Together with her husband, Child was pushing for the anti-slavery cause through influences from William Garrison. Child was an advocate for women’s rights, but her belief demanded that people be free from enslavement so that they could realize women’s rights in society. Her idea of enslavement was inclusive of white women, who together with the black slaves were sharing the same status (Sizer, 2000). Both slaves and white women were regarded as the white man’s property, which is determines the reason as to why her advocacy was focusing on ending slavery before ensuring women’s rights. She was for the idea that women in society could become more productive only if they could be able to work with men. With this belief, she was able to work together with other abolitionists to fight for equal treatment of women in her society.

Contrary to her letters, her first anti-slavery work was through the book, An appeal in favor of that class of Americans called Africans, which advocated for an immediate slavery emancipation without compensating the slaveholders. She was able to analyze the idea of slavery from different angles, including the political moral, legal and economic angles, which was a way of indicating the practicability of slavery and to indicate that the black population was equal to the Africans on an intellectual capacity. Apart from writing the anti-slavery books, she was involved in supporting and organizing anti-slavery societies, which were assisting her in efforts to finance some of the anti-slavery fairs (Goodman, 2000).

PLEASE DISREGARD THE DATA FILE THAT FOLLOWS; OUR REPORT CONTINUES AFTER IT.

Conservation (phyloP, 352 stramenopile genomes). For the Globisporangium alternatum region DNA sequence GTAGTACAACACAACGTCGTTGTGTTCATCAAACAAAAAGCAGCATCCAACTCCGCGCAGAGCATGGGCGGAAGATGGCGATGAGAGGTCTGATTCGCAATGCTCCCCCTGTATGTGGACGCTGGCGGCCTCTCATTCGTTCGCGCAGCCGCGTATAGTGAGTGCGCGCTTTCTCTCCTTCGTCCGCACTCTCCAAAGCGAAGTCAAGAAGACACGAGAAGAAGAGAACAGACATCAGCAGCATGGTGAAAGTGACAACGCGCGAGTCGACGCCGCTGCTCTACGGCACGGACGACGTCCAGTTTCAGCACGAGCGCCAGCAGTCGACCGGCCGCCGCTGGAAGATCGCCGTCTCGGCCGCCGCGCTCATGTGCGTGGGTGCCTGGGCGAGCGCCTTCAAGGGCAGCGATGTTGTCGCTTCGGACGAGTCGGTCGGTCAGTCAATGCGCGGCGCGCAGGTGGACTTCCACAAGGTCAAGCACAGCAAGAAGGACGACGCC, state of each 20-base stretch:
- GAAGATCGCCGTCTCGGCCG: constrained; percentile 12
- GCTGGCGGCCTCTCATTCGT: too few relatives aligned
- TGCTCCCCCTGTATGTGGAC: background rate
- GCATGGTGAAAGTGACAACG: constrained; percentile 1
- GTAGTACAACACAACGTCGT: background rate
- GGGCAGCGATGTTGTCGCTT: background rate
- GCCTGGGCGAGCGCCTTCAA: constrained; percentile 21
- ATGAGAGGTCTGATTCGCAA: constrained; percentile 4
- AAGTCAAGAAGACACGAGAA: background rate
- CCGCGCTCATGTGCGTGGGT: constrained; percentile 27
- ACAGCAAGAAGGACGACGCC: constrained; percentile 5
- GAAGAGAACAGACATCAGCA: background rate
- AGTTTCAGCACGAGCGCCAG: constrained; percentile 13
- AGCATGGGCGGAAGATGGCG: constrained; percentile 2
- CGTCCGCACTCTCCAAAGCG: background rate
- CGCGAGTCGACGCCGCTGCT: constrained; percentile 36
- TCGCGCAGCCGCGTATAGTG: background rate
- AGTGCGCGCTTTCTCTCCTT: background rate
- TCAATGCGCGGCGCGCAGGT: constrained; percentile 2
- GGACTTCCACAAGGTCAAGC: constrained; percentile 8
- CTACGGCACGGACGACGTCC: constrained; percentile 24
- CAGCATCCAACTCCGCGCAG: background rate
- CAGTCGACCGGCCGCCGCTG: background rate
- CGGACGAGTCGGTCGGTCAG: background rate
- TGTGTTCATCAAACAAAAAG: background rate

With the stated knowledge about her work, it is possible to indicate that she was in violation of the general expectations of how women were to behave during her time, through which quite a number of critics came up. Through her literary work, she was able to expand some of the known prescriptions of womanhood into literature that was offering advice to women to think beyond the set provisions. Through her work, she was able to offer advices to women on the best way that they could fulfill their domestic responsibilities, but she did not give advice in relation to motherhood. Her advice on mothers included ensuring that they encouraged their children, especially girls, to reading different books that were inclusive of historical accounts and biographies. Through this, the parents would ensure that their children grow up independently, therefore enabling them to support themselves instead on depending on the efforts of other people. Her subsequent publication supported the fact women were to be encouraged to pursue several fields that were largely dominated by the males. Through this advocacy, she could ensure that the women would become free from being regarded as the properties of their male counterparts (Sizer, 2000).